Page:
Email marketing is an effective way to connect with both new and existing customers. But an email only works if the recipient reads it. If your email open rate isn’t what you want it to be, we can help. Check out our complete guide below:
The Power of Email Marketing
People who want to receive regular emails from you are already very interested in your brand. According to a recent study by McKinsey & Company, email converts over 40 times better than both Facebook and Twitter combined. A well-crafted email can expertly target a customer’s needs. Plus, emails add a personal touch.
Many businesses focus on the subscriber count. While you do want a lot of subscribers, that’s not the main metric you should focus on. Instead, you want to pay attention to the open rate. Of the subscribers who receive your emails, what percentage actually read the contents within?
If you have a list of 10,000 subscribers, but only 10% of those open the emails you send, you’re not really setting yourself up for success. Bigger is not always better. A smaller list of 5,000 subscribers, with an open rate of 30%, is going to drive more traffic, conversions and sales.
Here’s how to increase your open rate:
Long Subject Lines
An analysis by Get Response found that the emails with the highest opens rates have a subject line with at least 61 characters. Short and sweet isn’t nearly as effective as many people think. Longer, descriptive headlines typically stand out from the crowd.
You want a subject line which is descriptive but doesn’t give away many specifics. One effective technique here is called an Open Loop. This is when you provide just enough info in the subject line to spark interest in the reader – but they’ll need to open the email in order to learn all the details. The subject line opens the loop and the contents of the email close it.
Here are some examples:
- You might think this trick would never increase your conversion rates… but you’d be wrong!
- Over half of all internet marketers are not using keywords effectively. Are you one of them?
This technique requires a careful touch. You want to avoid appearing too clickbait-y. At the same time, you do want to create a sense of intrigue.
In the example above, did you notice that the subject lines were primarily lowercase letters? This is intentional. Subject lines with lowercase letters typically perform better than ones where the first letters of each word are capitalized.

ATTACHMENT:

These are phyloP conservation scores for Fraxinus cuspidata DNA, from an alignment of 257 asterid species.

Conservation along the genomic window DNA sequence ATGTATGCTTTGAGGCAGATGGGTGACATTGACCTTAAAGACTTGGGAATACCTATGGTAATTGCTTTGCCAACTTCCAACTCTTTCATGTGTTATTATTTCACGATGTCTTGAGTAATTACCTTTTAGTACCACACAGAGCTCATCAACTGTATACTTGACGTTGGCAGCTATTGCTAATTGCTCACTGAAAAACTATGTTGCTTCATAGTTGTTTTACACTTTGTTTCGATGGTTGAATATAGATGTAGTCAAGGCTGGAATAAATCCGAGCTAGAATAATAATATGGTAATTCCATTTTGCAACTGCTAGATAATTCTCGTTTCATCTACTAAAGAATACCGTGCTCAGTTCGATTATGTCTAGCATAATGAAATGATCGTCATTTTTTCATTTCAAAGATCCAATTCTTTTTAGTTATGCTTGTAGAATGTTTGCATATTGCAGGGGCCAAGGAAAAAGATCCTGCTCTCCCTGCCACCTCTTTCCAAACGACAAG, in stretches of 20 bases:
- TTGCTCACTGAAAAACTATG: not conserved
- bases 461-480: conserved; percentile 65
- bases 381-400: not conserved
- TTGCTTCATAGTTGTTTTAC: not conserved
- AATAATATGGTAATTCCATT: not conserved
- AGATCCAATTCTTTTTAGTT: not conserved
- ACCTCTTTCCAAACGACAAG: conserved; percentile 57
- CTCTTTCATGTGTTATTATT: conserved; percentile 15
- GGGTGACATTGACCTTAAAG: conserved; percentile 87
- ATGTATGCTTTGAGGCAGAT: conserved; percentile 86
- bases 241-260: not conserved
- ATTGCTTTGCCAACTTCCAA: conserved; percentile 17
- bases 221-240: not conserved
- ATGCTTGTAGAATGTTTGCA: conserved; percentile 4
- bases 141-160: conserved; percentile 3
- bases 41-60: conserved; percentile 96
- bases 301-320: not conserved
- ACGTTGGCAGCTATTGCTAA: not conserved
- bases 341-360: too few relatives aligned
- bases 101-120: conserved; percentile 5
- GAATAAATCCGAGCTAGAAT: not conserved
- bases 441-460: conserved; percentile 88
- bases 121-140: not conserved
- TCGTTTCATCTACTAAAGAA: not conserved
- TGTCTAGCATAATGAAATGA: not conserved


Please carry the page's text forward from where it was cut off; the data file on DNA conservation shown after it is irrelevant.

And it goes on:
Family, friends and, well, people use lowercase letters in their emails subject lines. Businesses tend to use uppercase titles. A subject line with lowercase letters appears familiar, genuine and trustworthy. Plus, you’ll stand out from the competition.
There’s an understandable wariness about sending too many emails to a new subscriber. But frequent contact, especially at the beginning, can actually help increase the conversion rate. Remember that these subscribers have shown an active interest in your brand. They want to hear from you.
First, send out something as soon as anyone signs up. This will often be specific, promised material such as an e-book, white paper, tutorial or similar. Your new subscriber will expect this material instantly.
You’ll then send more material over the next two to six days. This will be some of your best content. Informative and engaging, this content will hopefully generate a positive first impression while your brand is still fresh in the subscriber’s mind.
From then on, continue to stay in touch. Send an email every three days or so. A conversion is when a stranger turns into a website visitor, and most conversions happen with the first four weeks of the first email open. Roughly three-fourths of all conversions occur in the first three months.
Make an Impact with Emails
Don’t waste your time crafting emails which nobody will ever read. Craft trustworthy, engaging emails people will open right away. Emails are an effective way to build a relationship and create a customer for life. The tips above will help you increase your open rates and conversions – it’s time to start sending emails which work!